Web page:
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Exploring the Line Between Academics and Politics

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In July 1978, Natan Sharansky, Aleksander Ginzburg, and Vladimir Slepak were all sentenced to varying years of hard labor and imprisonment for subversive political activity in the former Soviet Union. U.S. President Jimmy Carter railed against the convictions, while Newsweek plastered Sharansky's image on its cover. Leading the academic charge, New York University cancelled its exchange programs with the Soviet Union, a ban that then-President John Sawhill claimed would "remain in effect until all three dissidents are released."

By involving itself in one of the most well-known cases of dissent in the Soviet Union, NYU boldly straddled the tenuous line that separates American academia from politics, consequently setting a significant precedent for the university.

Last month, State Department Spokesperson Victoria Nuland announced that Chen Guangcheng, the blind Chinese activist whose case nearly caused a diplomatic rift between the U.S. and China, "has been offered a fellowship from an American university." That same day, NYU revealed that it had invited Chen to study as a visiting scholar at its law school and just three weeks ago, he arrived on NYU's campus.

Keeping in line with its past advocacy on behalf of human rights, NYU, under the leadership of President John Sexton, has once again demonstrated its willingness to not only think in a global context, but act in one as well.

NYU has rapidly expanded its global enterprise in the 34 years since President Sawhill's decision. In 1978 NYU's few academic centers abroad were located in Western Europe. By the fall of this year it will have thirteen sites scattered across six continents, including a campus in Abu Dhabi (NYUAD), the capital of the United Arab Emirates.

NYUAD, though, is unlike other abroad programs at NYU. It is a four-year degree-granting institution that is distinguished in both academic and financial terms. For example, Sheikh Zayed bin Sultan Al Nahyan, the former leader of Abu Dhabi, gifted $50 million to the university on top of his commitment to finance the entire NYUAD campus.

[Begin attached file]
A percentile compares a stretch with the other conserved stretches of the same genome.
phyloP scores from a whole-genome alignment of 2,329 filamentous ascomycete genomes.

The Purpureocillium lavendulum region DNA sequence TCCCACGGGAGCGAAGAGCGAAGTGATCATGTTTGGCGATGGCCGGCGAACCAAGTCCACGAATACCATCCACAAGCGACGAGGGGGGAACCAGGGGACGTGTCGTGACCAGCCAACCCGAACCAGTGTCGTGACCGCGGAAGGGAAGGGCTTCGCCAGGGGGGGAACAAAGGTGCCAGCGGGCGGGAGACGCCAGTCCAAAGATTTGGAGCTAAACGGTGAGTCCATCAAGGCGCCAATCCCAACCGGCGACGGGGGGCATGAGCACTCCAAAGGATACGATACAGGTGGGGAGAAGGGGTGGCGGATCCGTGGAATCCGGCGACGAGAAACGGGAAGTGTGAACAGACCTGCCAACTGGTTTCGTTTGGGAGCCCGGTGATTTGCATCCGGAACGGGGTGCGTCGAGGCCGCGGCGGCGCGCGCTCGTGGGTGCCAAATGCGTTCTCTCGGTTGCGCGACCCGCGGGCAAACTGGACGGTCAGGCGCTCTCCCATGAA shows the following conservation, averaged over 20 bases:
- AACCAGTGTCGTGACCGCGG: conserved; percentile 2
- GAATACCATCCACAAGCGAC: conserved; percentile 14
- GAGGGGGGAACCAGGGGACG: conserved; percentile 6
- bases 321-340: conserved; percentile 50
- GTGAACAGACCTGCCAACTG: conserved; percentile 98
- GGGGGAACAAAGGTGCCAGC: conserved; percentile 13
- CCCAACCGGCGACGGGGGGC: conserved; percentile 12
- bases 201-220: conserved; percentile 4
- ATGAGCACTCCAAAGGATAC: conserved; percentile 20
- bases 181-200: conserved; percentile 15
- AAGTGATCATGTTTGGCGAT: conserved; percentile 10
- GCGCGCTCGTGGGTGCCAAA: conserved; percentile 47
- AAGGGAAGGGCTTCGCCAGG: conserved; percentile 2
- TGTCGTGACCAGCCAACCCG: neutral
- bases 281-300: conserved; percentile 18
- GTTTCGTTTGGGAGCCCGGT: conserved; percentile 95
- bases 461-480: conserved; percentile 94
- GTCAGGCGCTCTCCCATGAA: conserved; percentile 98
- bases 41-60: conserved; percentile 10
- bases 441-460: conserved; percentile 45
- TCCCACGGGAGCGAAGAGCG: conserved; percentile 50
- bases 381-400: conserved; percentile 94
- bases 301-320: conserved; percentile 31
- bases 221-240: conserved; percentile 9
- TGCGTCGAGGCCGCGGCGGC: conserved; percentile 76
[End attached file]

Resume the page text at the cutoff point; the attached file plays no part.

In early April 2011, a year and a half after NYUAD began operating, Abu Dhabi authorities arrested five Emirati activists, dubbed "the UAE 5," including Ahmed Mansour and Nasser bin Ghaith. Mansour, the founder of UAE Hewar (literally, "dialogue"), a website dedicated to fostering discussion on human rights and political reform, and bin Ghaith, an economist and lecturer at the Abu Dhabi branch of the University of Paris IV (Paris-Sorbonne), were arrested for allegedly criticizing and insulting government officials. They were charged with conspiring "against the safety and security of the State in association with foreign powers" by contributing to UAE Hewar. According to Human Rights Watch, Mansour faced additional charges for inciting others to break the law, calling for an election boycott, and for demonstrations. He was among 130 other activists calling for universal direct elections and greater legislative powers to the Federal National Council, one of the country's five bodies that officially serve as a platform for the public debate of legislation.

When both were placed in "preventative custody," arrested, and tried behind closed doors, NYU remained uncharacteristically silent.

Though Mansour and bin Ghaith have since been released, it seems inconsistent that NYU, which once championed the cause of refuseniks and has now dramatically intervened in the case of Chen Guangcheng, remained uninvolved.

Responding to the cases, NYU spokesman Josh Taylor explained, "The institution itself does not take public stands on issues and policies that fall outside of its core mission of operating a world-class university."

However, the events of 1978 and those of this past April and May clearly show otherwise.

The university's presence in, and uniquely close relationship with, Abu Dhabi positions and obligates it to live up to its own ideals as a center for liberal academia, promoting equality, free speech, and freedom of inquiry. After all, President Sexton himself has said, "The university, especially the research university, is a citizen in the global world ... it plays an economic, moral, and social role within it." Acknowledging NYU's distinctive role, he concludes, "We must take pains ourselves to be responsible global citizens."

To be sure, whether universities ought to be politically engaged or not is a complex issue. As President Sexton notes, "universities must themselves be and sustain a sacred space for learning and discovery, unfettered by political agendas." Yet, as influential actors in the world, universities also sense the moral obligation to stand for the values of academic freedom and human rights.

As it continues to globalize and navigate choppy political waters, promoting such values must remain an enduring part of NYU's global posture, especially in its portal campuses in the UAE and by the fall of 2013, China.

NYU has demonstrated its willingness to engage politically in the past and has clearly shown that it can lead responsibly as a global citizen. We should expect nothing less from it as a global leader.